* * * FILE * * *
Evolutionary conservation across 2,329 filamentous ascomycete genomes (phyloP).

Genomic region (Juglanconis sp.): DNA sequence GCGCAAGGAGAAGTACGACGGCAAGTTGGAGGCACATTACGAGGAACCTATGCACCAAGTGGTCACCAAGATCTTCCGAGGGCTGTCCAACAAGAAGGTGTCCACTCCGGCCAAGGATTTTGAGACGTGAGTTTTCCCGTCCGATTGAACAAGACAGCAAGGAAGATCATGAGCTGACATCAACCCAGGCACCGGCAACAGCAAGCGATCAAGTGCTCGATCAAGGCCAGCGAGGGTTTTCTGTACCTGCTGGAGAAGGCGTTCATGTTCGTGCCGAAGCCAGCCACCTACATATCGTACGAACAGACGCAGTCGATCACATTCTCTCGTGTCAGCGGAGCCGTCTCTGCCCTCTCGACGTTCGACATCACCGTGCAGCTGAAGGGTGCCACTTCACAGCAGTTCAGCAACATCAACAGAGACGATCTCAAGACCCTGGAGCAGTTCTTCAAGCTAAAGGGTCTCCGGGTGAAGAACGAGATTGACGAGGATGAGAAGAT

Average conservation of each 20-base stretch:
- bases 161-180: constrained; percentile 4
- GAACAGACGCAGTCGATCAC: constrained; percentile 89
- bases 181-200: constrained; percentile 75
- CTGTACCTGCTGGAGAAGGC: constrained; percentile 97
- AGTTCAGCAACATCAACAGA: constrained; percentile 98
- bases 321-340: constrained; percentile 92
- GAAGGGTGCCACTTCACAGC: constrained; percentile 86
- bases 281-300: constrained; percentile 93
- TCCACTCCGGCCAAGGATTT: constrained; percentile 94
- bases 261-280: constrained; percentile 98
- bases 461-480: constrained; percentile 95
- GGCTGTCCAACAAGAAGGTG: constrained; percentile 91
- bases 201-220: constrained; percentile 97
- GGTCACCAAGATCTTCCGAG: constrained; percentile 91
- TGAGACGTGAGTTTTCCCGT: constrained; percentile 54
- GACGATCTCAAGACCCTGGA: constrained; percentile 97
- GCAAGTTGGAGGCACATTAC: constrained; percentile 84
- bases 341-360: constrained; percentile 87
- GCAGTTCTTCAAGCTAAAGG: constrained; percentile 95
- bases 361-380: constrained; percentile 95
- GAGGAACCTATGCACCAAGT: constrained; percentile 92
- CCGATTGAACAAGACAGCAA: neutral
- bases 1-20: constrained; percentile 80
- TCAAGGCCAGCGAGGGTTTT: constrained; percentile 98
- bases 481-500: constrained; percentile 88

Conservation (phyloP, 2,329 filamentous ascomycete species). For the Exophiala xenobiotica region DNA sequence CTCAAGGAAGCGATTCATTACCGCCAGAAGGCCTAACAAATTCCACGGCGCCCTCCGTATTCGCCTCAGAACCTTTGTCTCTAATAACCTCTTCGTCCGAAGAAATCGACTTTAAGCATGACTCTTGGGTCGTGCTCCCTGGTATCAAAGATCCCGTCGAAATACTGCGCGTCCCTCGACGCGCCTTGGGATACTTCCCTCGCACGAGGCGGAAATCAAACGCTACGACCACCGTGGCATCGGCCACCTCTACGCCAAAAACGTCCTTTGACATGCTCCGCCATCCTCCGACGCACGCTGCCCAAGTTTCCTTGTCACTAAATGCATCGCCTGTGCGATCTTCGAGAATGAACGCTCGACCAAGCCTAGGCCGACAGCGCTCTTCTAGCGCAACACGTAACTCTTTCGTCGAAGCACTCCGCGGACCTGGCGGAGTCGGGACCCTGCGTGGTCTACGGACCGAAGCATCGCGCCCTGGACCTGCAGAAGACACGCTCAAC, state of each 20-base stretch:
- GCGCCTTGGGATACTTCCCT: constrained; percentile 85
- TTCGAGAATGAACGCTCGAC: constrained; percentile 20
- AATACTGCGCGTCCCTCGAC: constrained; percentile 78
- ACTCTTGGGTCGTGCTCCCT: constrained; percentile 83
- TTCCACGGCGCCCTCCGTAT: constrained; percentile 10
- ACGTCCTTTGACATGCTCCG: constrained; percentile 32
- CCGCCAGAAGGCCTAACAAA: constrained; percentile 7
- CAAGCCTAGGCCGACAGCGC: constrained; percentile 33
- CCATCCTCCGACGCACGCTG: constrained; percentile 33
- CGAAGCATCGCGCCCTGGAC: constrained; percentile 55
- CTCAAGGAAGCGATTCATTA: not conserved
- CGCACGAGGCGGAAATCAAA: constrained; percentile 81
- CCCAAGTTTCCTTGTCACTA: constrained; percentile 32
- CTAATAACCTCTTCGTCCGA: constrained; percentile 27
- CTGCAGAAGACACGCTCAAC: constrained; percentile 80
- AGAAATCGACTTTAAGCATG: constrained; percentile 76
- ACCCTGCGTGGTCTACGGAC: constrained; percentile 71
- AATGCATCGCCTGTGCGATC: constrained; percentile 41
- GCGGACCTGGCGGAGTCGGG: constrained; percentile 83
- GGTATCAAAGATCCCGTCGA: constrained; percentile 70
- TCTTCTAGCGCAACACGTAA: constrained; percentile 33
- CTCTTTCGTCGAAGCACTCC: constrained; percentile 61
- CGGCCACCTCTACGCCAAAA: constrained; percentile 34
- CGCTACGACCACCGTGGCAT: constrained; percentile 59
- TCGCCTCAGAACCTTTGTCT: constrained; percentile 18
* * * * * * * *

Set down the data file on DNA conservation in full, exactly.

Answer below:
Evolutionary conservation across 2,329 filamentous ascomycete genomes (phyloP).

Genomic region (Juglanconis sp.): DNA sequence GCGCAAGGAGAAGTACGACGGCAAGTTGGAGGCACATTACGAGGAACCTATGCACCAAGTGGTCACCAAGATCTTCCGAGGGCTGTCCAACAAGAAGGTGTCCACTCCGGCCAAGGATTTTGAGACGTGAGTTTTCCCGTCCGATTGAACAAGACAGCAAGGAAGATCATGAGCTGACATCAACCCAGGCACCGGCAACAGCAAGCGATCAAGTGCTCGATCAAGGCCAGCGAGGGTTTTCTGTACCTGCTGGAGAAGGCGTTCATGTTCGTGCCGAAGCCAGCCACCTACATATCGTACGAACAGACGCAGTCGATCACATTCTCTCGTGTCAGCGGAGCCGTCTCTGCCCTCTCGACGTTCGACATCACCGTGCAGCTGAAGGGTGCCACTTCACAGCAGTTCAGCAACATCAACAGAGACGATCTCAAGACCCTGGAGCAGTTCTTCAAGCTAAAGGGTCTCCGGGTGAAGAACGAGATTGACGAGGATGAGAAGAT

Average conservation of each 20-base stretch:
- bases 161-180: constrained; percentile 4
- GAACAGACGCAGTCGATCAC: constrained; percentile 89
- bases 181-200: constrained; percentile 75
- CTGTACCTGCTGGAGAAGGC: constrained; percentile 97
- AGTTCAGCAACATCAACAGA: constrained; percentile 98
- bases 321-340: constrained; percentile 92
- GAAGGGTGCCACTTCACAGC: constrained; percentile 86
- bases 281-300: constrained; percentile 93
- TCCACTCCGGCCAAGGATTT: constrained; percentile 94
- bases 261-280: constrained; percentile 98
- bases 461-480: constrained; percentile 95
- GGCTGTCCAACAAGAAGGTG: constrained; percentile 91
- bases 201-220: constrained; percentile 97
- GGTCACCAAGATCTTCCGAG: constrained; percentile 91
- TGAGACGTGAGTTTTCCCGT: constrained; percentile 54
- GACGATCTCAAGACCCTGGA: constrained; percentile 97
- GCAAGTTGGAGGCACATTAC: constrained; percentile 84
- bases 341-360: constrained; percentile 87
- GCAGTTCTTCAAGCTAAAGG: constrained; percentile 95
- bases 361-380: constrained; percentile 95
- GAGGAACCTATGCACCAAGT: constrained; percentile 92
- CCGATTGAACAAGACAGCAA: neutral
- bases 1-20: constrained; percentile 80
- TCAAGGCCAGCGAGGGTTTT: constrained; percentile 98
- bases 481-500: constrained; percentile 88

Conservation (phyloP, 2,329 filamentous ascomycete species). For the Exophiala xenobiotica region DNA sequence CTCAAGGAAGCGATTCATTACCGCCAGAAGGCCTAACAAATTCCACGGCGCCCTCCGTATTCGCCTCAGAACCTTTGTCTCTAATAACCTCTTCGTCCGAAGAAATCGACTTTAAGCATGACTCTTGGGTCGTGCTCCCTGGTATCAAAGATCCCGTCGAAATACTGCGCGTCCCTCGACGCGCCTTGGGATACTTCCCTCGCACGAGGCGGAAATCAAACGCTACGACCACCGTGGCATCGGCCACCTCTACGCCAAAAACGTCCTTTGACATGCTCCGCCATCCTCCGACGCACGCTGCCCAAGTTTCCTTGTCACTAAATGCATCGCCTGTGCGATCTTCGAGAATGAACGCTCGACCAAGCCTAGGCCGACAGCGCTCTTCTAGCGCAACACGTAACTCTTTCGTCGAAGCACTCCGCGGACCTGGCGGAGTCGGGACCCTGCGTGGTCTACGGACCGAAGCATCGCGCCCTGGACCTGCAGAAGACACGCTCAAC, state of each 20-base stretch:
- GCGCCTTGGGATACTTCCCT: constrained; percentile 85
- TTCGAGAATGAACGCTCGAC: constrained; percentile 20
- AATACTGCGCGTCCCTCGAC: constrained; percentile 78
- ACTCTTGGGTCGTGCTCCCT: constrained; percentile 83
- TTCCACGGCGCCCTCCGTAT: constrained; percentile 10
- ACGTCCTTTGACATGCTCCG: constrained; percentile 32
- CCGCCAGAAGGCCTAACAAA: constrained; percentile 7
- CAAGCCTAGGCCGACAGCGC: constrained; percentile 33
- CCATCCTCCGACGCACGCTG: constrained; percentile 33
- CGAAGCATCGCGCCCTGGAC: constrained; percentile 55
- CTCAAGGAAGCGATTCATTA: not conserved
- CGCACGAGGCGGAAATCAAA: constrained; percentile 81
- CCCAAGTTTCCTTGTCACTA: constrained; percentile 32
- CTAATAACCTCTTCGTCCGA: constrained; percentile 27
- CTGCAGAAGACACGCTCAAC: constrained; percentile 80
- AGAAATCGACTTTAAGCATG: constrained; percentile 76
- ACCCTGCGTGGTCTACGGAC: constrained; percentile 71
- AATGCATCGCCTGTGCGATC: constrained; percentile 41
- GCGGACCTGGCGGAGTCGGG: constrained; percentile 83
- GGTATCAAAGATCCCGTCGA: constrained; percentile 70
- TCTTCTAGCGCAACACGTAA: constrained; percentile 33
- CTCTTTCGTCGAAGCACTCC: constrained; percentile 61
- CGGCCACCTCTACGCCAAAA: constrained; percentile 34
- CGCTACGACCACCGTGGCAT: constrained; percentile 59
- TCGCCTCAGAACCTTTGTCT: constrained; percentile 18